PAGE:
Tom Hayes 12-November-2006 Impressionable Sounds of the Subsonic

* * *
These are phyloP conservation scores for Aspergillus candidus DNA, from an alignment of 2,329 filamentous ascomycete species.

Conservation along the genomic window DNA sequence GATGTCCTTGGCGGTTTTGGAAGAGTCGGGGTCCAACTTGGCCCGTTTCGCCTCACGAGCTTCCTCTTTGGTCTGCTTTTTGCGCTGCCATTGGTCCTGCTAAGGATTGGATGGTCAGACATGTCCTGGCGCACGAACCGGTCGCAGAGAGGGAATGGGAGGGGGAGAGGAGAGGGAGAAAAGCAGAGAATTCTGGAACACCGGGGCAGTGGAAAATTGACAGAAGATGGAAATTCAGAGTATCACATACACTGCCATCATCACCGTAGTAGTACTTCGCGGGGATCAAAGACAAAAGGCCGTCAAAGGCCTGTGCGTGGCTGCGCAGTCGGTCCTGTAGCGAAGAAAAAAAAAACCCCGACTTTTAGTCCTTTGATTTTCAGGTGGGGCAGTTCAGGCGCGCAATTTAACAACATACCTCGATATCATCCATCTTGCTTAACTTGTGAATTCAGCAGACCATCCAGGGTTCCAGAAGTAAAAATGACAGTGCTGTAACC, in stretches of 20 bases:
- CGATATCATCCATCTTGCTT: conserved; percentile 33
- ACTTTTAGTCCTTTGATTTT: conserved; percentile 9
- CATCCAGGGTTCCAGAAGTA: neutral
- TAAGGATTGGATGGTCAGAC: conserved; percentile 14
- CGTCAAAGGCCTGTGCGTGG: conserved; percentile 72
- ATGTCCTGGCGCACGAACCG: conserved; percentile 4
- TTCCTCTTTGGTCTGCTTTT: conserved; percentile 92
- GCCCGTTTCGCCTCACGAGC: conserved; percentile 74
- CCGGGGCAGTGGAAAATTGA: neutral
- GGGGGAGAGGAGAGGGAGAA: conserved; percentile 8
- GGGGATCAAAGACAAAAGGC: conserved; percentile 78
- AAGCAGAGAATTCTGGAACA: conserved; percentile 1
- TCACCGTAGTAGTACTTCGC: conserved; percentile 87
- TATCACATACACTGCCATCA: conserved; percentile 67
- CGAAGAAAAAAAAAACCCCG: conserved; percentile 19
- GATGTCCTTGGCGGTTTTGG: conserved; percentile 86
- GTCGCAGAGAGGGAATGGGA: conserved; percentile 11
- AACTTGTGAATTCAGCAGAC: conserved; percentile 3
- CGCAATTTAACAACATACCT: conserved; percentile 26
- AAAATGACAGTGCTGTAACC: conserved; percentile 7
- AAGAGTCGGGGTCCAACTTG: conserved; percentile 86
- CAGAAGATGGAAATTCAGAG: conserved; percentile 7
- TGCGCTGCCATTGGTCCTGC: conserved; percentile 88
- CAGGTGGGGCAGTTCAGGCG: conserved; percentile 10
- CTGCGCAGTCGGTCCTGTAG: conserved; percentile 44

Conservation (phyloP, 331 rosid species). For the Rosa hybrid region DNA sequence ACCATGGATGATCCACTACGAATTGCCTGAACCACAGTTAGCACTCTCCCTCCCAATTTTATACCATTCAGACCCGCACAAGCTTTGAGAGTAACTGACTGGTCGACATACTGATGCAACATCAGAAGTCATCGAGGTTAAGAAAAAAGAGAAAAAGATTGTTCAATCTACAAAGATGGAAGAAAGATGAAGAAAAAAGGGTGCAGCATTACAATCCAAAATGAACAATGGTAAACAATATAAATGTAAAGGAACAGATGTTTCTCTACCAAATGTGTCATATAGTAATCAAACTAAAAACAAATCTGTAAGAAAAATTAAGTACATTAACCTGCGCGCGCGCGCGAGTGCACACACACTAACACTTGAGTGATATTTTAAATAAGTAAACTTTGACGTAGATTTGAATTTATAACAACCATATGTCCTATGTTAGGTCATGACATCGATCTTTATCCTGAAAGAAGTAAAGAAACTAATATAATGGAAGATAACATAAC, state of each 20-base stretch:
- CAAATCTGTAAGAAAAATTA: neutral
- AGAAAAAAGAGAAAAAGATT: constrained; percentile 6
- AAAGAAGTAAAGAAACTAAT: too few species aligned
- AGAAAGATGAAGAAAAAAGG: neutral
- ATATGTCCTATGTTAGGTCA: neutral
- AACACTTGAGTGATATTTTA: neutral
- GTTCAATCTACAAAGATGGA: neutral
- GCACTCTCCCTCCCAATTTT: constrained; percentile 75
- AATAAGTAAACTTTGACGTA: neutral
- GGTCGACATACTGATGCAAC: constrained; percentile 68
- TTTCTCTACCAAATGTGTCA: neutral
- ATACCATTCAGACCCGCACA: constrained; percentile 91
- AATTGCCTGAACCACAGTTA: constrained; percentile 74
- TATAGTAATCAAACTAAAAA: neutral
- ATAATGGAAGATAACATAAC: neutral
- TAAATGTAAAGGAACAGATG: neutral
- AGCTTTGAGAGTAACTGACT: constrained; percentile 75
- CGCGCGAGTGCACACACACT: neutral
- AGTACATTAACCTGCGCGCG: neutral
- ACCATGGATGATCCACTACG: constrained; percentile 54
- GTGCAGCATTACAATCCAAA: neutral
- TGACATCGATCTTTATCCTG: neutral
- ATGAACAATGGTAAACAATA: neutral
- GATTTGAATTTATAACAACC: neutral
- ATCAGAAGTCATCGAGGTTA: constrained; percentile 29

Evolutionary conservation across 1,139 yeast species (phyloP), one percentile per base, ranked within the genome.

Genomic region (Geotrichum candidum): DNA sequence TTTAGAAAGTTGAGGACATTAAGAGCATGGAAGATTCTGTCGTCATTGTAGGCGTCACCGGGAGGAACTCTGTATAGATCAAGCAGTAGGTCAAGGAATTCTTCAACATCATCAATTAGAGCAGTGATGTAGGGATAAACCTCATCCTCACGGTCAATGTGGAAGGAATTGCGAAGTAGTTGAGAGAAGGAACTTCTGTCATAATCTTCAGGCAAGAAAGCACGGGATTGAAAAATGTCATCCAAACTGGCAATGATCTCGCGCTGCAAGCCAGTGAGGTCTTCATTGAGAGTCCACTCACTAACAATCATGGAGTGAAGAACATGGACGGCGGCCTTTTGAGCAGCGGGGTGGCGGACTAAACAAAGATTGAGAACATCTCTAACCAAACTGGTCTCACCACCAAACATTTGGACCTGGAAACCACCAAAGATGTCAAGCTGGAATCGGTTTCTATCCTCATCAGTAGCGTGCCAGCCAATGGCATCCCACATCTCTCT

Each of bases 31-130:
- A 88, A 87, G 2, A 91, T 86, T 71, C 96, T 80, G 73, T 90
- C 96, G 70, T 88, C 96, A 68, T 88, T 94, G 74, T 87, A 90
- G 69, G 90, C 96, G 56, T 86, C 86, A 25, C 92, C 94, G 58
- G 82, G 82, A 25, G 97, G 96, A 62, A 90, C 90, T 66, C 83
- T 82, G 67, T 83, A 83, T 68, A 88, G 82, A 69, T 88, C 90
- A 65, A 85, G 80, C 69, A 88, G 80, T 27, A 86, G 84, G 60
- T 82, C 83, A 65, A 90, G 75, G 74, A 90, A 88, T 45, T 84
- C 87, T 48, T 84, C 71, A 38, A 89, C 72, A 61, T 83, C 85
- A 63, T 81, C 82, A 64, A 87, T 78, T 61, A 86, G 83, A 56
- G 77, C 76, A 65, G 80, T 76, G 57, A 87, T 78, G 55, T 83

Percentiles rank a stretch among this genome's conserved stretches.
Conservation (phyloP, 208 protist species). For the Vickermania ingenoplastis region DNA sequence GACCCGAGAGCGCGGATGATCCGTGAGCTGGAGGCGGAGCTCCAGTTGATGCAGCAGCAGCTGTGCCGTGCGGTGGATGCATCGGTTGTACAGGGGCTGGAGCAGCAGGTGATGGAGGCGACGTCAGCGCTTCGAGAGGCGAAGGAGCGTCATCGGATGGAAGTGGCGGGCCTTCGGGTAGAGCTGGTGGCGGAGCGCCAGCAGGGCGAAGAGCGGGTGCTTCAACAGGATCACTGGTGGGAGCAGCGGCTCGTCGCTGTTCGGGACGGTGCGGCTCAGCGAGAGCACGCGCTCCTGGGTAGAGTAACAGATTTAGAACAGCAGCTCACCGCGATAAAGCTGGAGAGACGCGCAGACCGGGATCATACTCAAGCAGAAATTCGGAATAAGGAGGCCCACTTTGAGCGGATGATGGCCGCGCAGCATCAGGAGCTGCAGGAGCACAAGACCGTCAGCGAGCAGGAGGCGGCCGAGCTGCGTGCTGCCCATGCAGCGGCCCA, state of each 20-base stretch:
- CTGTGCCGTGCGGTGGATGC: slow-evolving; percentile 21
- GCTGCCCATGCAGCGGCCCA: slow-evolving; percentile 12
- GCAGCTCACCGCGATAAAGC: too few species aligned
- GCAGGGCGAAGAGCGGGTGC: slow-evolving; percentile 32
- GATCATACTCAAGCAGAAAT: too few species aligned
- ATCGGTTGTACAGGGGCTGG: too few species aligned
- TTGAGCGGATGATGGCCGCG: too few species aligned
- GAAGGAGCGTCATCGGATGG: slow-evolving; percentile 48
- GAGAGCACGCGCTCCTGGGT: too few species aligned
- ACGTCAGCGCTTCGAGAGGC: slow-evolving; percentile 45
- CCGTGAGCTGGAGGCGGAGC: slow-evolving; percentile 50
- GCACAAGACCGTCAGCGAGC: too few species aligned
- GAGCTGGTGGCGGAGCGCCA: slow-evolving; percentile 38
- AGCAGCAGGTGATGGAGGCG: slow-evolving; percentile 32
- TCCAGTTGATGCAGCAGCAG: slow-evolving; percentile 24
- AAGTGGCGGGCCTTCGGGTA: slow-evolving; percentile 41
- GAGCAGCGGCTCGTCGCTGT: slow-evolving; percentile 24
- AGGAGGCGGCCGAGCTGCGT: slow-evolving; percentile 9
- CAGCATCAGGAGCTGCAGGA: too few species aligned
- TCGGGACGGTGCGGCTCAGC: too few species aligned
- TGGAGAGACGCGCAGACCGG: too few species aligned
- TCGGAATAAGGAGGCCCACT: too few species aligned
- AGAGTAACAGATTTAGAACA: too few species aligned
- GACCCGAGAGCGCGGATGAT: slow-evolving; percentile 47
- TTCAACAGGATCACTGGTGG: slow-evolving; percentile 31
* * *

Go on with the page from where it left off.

No prizes for guessing this Swedish group’s niche in the music world. FBFOS’ second offering sets them clearly in the Hawkwind mode of spacerock. Normally I think it’s lazy for a reviewer to refer to a band operating in this field as Hawkwind (or Gong) influenced, as really you could say that about most of the groups. But in FBFOS’ case, it’s pretty accurate for much of the album. Not at all to imply they are plagiaristic without an original thought in their collective heads. No, Hawkwind laid out a very flexible grid with their open sound and alien textures. And FBFOS have created their own unique room within this large house. The opener ‘Novaja Zemelja’ represents the time honored tradition of creating an exotic atmosphere (newborn babies crying no less) with ethereal flutes and Eastern textures, only to be bludgeoned by blazing guitars, searing synths and fast tempos. I never get tired of that! And here, like all of the tracks, they have a bass heavy sound – one that drives the rockier sections to new heights. Also, special mention goes to flautist “MoonbeamJosue” who adds a special dimension and is highlighted far more than, say, Jumpin’ John from Ozric Tentacles. “Utan att Veta” is one of a few showcase tracks for Josue, and demonstrates how outstanding the light instrument contrasts in the overall heavy setting. Would like to point out that I prefer the native Swedish as used here to the more common English. I guess all those years of listening to Trettioariga Kriget and Algarnas Tradgard have trained my ears for the beautiful singy-song language. There’s more of a straightforward modernist rock approach to some tracks like ‘Mean Spacemachine’ and the title track, where FBFOS recall LA’s Farflung or the UK group Strobe. Though the latter features more movements with flute, organ and Pink Floyd like sounds. ‘To Be Seen As The Underdog’ is the kind of polarizing acoustic track that Hawkwind would insert amidst the mayhem, akin to ‘We Took the Wrong Step Years Ago’ from “In Search of Space”. From my perspective, the last three tracks are the highlight of an already good album and propels ISotS to excellent status. 13 minute ‘Gröna Händer’ starts this segment with copious flute, wah wah guitar, driving rhythms, otherworldly voices, electronica (and, ja, Swedish vocals!). The 9 minute tribal ‘Todo Pasara’ follows and is yet another flute featured track with organ and great guitar soloing. The atmospheric and trippy ‘Sagarmatha 8848’ closes. At the very end of this piece we get some Hawaiian lounge music to whittle away the final moments in peace. FBFOS are another great band on Record Heaven’s Transubstans label!

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